A+A is the world’s leading fair for safety, security and health at work. The 2019 edition will be held at Dusseldorf in November. A curtain-raiser.

Today, from an international point of view, India isn’t among the top investors in the field of workers’ safety, business security and the physical and mental health of personnel. However, it’s sure that in the near future the Indian market of workwear, corporatewear and all kinds of PPE (personal protective equipment) will significantly grow along with increasing awareness of safety, security and health issues. For Indian visitors, the bi-annual trade fair A, which takes place in Dusseldorf (Germany) from November 5 to 8 could function as an eye-opener.

A+A is a successful international trade fair. In its domain, it’s the largest. In November, some 2,000 exhibitors will host over 70,000 visitors from all over the world, including from countries like China and India. In the past, satisfaction about A+A was impressively high as well among visitors (97 per cent of them expressed very high or high satisfaction in 2017) as among exhibitors (90 per cent).

Birgit Horn, director of A+A, thinks that it will continue attracting more exhibitors and visitors in the future. She argues that increasing international connectivity is changing company structures and production conditions— an evolution which of course has an effect on workers and workplaces. Therefore, company leaders who want to be informed about the best solutions that suppliers of PPE are offering should treat themselves on a ticket to Dusseldorf.

Worldwide Growth Market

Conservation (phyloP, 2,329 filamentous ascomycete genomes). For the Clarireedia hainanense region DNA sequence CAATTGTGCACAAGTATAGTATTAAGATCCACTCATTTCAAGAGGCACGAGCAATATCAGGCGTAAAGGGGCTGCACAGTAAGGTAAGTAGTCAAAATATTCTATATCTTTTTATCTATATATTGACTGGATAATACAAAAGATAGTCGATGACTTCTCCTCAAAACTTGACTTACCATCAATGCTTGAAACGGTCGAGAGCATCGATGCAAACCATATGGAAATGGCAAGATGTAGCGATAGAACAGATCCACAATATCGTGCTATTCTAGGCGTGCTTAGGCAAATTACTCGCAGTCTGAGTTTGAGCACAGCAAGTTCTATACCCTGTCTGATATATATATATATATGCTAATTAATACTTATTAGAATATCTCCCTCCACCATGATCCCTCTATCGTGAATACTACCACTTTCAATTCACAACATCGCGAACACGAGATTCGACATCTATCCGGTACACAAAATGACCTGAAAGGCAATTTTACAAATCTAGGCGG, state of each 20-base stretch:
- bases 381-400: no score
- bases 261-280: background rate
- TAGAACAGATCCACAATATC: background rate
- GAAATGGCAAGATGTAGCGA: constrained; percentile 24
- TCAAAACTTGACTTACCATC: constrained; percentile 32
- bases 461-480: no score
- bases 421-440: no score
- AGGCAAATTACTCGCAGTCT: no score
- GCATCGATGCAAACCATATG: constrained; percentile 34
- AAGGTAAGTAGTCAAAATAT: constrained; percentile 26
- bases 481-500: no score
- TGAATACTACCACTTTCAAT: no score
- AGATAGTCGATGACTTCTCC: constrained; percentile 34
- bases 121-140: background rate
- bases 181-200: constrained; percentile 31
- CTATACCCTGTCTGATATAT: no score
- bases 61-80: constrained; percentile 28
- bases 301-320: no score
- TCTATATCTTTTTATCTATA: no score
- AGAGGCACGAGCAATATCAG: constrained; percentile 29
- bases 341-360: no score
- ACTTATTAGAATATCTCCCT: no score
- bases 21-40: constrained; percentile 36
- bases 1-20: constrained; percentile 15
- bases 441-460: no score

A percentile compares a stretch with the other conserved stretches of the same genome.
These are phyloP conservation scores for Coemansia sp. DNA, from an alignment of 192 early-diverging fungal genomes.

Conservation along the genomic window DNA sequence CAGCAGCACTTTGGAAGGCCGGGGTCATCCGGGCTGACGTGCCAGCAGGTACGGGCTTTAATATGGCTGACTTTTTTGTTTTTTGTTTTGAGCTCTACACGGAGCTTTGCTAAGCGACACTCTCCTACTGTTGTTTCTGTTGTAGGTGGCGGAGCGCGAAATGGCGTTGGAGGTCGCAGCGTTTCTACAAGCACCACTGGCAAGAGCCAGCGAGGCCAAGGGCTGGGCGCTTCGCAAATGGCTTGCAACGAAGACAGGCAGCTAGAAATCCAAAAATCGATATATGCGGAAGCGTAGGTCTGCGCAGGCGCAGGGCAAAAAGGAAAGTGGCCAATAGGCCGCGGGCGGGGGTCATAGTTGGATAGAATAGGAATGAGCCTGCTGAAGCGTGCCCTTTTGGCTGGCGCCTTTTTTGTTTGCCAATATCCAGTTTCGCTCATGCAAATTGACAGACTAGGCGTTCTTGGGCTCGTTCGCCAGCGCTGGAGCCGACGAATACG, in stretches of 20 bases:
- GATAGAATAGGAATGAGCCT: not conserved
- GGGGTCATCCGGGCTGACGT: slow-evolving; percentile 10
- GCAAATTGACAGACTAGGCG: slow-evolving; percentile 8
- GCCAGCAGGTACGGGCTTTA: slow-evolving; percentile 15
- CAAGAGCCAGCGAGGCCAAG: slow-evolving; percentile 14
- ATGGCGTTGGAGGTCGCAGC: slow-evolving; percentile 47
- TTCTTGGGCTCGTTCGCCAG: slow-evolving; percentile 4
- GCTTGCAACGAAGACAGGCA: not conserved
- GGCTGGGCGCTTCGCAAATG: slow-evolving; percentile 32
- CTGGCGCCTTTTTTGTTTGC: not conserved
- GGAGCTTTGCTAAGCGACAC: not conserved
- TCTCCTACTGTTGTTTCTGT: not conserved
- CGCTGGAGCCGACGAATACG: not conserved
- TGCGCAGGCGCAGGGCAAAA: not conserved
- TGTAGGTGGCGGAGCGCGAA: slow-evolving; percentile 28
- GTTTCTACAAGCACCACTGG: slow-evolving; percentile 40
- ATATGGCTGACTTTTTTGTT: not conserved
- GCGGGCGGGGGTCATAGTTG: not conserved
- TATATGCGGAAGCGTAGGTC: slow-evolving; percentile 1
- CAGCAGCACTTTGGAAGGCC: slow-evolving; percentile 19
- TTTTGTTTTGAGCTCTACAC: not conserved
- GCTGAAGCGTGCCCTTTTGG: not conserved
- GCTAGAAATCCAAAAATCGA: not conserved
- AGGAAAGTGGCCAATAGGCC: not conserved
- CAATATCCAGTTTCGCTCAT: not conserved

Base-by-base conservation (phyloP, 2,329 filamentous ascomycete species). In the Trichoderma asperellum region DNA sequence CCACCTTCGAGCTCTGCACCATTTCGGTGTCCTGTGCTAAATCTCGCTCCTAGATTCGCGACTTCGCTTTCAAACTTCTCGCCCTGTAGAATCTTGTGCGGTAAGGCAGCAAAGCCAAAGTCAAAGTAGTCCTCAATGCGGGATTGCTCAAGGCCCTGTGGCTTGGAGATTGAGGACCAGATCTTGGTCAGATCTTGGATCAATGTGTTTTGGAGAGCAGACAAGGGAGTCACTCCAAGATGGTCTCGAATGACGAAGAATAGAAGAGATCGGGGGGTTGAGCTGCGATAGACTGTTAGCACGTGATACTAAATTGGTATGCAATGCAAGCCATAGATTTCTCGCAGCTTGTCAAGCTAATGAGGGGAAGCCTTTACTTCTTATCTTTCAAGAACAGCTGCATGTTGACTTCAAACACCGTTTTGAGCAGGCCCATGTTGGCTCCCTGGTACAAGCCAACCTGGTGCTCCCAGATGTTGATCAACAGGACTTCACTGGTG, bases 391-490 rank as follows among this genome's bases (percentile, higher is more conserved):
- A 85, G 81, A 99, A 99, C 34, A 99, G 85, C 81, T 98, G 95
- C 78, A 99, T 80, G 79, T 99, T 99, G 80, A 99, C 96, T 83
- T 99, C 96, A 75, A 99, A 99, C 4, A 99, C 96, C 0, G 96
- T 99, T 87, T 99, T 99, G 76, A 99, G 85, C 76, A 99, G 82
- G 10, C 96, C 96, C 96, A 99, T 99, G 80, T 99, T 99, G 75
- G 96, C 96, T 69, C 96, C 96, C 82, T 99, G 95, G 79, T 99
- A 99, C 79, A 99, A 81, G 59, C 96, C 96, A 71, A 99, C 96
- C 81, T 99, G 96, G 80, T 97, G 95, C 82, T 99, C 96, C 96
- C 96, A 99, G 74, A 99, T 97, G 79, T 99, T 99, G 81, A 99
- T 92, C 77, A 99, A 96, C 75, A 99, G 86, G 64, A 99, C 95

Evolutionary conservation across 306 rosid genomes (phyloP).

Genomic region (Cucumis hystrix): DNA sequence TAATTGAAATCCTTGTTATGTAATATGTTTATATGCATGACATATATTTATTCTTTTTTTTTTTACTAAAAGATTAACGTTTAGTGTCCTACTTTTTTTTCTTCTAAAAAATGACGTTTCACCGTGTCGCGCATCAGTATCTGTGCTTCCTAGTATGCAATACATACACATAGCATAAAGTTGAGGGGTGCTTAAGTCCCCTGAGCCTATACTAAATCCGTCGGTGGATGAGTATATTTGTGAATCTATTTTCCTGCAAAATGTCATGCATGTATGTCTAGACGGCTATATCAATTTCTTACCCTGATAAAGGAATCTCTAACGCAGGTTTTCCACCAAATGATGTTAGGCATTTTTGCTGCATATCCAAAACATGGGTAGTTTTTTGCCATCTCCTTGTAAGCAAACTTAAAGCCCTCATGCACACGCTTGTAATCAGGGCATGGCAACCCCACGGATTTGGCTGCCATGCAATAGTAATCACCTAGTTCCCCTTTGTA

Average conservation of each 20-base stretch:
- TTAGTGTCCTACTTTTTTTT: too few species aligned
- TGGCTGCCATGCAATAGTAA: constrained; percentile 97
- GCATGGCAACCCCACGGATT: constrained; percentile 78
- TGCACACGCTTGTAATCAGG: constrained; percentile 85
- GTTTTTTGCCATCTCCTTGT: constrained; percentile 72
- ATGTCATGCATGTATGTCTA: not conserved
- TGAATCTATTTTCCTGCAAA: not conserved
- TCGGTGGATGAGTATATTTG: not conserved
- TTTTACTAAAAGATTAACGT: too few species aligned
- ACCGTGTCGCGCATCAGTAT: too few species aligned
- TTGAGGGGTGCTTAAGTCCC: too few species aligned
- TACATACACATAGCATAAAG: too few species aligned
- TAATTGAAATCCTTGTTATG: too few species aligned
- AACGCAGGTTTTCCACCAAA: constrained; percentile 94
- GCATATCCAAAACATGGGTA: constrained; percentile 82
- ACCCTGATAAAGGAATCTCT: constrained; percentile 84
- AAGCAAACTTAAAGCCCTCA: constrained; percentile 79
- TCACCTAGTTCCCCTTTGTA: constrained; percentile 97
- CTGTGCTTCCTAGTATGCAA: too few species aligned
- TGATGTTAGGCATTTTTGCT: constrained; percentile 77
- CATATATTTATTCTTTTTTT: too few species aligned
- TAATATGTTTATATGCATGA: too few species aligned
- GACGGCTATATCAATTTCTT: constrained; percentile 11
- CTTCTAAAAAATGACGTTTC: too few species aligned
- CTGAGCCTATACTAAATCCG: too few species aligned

Why can it be reasonably expected that the Indian market for workwear, corporatewear and a broad array of products and services aiming to boost the wellbeing of workers will significantly grow?

Because it’s probably an inevitable consequence of GDP (gross domestic product) growth and increasing safety awareness. GDP annual growth rate in India averaged 6.21 per cent from 1951 until 2019 and is expected to remain among the highest in the world. This implies that masses of Indians are starting or continuing their climb on the famous Pyramid of Maslow. When their basic physiological needs are met (including food, water, sleep, clothes, shelter, sex), people everywhere tend to pursue safety, belongingness, esteem, and finally self-actualisation. It’s clear that companies providing well-adapted workwear and shoewear to their employees respond to the latter’s need of safety and that nice corporatewear boosts workers’ company belongingness and self-esteem.

Much can also be expected from a pending—hopefully successful— accounting revolution. The highlyneeded transition towards a low carbon and circular economy can’t succeed without new accounting methods which also tackle the taboo issue of “externalities”. Until now, an enormous number of industrial and commercial activities negatively affect other parties without this being reflected in market prices. It can be expected that the calculation of the true cost of economic activities will teach companies and public organisations to better balance “hard” investments (buildings, equipment, machines, computers) to more “soft” investments like those in safety, security and workers’ physical and mental health.